Lawyer Tim Henkel says the USDA was justified in its actions regarding Canadian exporters and PACA.
SAN JOSE, Calif. — Efforts by the federal government that require employers to keep better tabs on potential illegal aliens was a significant factor in the bankruptcy filings of both Mi Pueblo Food Centers here last week and a similar filing by Pro’s Ranch Markets, Ontario, Calif., in May, according to a report in Monday’s Wall Street Journal.
Both chains serve a primarily Hispanic demographic and employ many Hispanic workers.
Audits of Mi Pueblo’s employment rolls forced the 21-store chain to replace some of its 3,200 workers whose documentation came under review during an audit by the U.S. Immigration and Customs Enforcement agency, which resulted in higher payroll and training costs — making it difficult for the company to remain in compliance with restrictions of its loan from Wells Fargo Bank, the article said.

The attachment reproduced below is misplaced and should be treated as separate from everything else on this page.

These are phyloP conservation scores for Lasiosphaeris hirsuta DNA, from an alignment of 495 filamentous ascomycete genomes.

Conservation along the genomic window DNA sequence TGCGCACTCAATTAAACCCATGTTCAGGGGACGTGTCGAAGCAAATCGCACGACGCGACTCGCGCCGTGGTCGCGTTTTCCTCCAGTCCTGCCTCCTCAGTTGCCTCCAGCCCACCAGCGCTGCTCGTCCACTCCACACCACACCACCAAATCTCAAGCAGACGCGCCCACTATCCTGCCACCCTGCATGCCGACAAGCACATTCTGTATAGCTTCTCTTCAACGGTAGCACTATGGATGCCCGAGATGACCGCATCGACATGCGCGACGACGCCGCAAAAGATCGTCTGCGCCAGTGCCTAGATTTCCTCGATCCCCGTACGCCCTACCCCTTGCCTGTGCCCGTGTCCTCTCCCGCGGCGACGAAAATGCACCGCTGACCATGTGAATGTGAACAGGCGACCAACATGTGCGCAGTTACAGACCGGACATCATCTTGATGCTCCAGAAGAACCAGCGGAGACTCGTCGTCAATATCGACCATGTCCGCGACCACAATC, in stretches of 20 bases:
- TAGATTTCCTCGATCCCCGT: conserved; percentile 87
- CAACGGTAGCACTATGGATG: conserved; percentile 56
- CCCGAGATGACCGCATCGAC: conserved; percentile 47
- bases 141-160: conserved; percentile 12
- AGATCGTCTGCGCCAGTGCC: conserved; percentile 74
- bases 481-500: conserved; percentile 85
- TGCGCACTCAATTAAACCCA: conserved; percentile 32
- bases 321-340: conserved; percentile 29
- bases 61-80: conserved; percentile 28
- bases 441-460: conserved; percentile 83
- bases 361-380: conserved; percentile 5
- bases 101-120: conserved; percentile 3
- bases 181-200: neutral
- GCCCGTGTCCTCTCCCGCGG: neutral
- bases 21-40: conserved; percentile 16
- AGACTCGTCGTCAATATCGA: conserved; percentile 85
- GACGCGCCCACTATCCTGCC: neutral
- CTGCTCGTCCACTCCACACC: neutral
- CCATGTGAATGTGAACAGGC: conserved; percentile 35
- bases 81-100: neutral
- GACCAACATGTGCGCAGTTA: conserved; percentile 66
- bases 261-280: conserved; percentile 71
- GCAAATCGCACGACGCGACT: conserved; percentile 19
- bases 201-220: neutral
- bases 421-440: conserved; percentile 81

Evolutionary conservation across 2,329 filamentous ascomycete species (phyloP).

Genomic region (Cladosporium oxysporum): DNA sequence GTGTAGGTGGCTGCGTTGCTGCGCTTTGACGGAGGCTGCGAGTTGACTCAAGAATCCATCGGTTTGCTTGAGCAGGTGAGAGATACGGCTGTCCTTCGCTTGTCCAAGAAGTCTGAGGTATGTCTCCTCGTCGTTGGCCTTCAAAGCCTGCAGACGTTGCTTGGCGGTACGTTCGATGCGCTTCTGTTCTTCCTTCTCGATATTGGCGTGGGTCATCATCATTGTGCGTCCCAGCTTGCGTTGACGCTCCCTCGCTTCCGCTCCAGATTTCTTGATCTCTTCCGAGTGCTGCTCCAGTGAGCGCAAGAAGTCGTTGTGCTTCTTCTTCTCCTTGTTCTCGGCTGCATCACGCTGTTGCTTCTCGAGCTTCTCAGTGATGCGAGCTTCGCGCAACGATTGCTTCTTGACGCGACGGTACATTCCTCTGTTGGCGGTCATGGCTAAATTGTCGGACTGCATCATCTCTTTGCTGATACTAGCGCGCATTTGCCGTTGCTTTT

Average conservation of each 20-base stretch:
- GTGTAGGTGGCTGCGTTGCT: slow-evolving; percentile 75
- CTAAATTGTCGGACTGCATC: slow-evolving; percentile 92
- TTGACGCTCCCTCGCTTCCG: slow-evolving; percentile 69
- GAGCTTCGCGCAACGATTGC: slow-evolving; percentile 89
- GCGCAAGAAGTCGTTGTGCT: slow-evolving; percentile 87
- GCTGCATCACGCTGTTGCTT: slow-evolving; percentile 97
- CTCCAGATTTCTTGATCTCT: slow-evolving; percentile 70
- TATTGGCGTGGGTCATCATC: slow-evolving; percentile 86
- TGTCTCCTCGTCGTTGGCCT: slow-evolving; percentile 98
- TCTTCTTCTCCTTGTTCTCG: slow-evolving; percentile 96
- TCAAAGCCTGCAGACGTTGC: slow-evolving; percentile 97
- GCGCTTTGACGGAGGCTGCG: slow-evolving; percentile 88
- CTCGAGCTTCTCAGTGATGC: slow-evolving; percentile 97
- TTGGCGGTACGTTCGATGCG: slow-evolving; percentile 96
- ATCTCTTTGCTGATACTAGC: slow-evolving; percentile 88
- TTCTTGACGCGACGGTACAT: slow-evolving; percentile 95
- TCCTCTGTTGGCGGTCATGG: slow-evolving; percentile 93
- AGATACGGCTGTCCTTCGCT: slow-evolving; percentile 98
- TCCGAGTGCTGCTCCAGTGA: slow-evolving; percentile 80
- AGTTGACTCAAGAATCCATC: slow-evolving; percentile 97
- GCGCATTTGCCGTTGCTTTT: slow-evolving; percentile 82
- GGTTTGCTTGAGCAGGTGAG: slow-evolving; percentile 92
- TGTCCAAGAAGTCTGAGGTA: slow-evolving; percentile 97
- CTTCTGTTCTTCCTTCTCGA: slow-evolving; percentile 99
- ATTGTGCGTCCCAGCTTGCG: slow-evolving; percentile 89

Reports also indicated Pro’s was forced to lay off approximately 300 workers in Arizona, or about 20% of its work force, in 2010 when ICE found some workers were in the U.S. illegally, which was a contributing factor to the 11-store chain’s financial problems.
Neither company could be reached for comment by SN.
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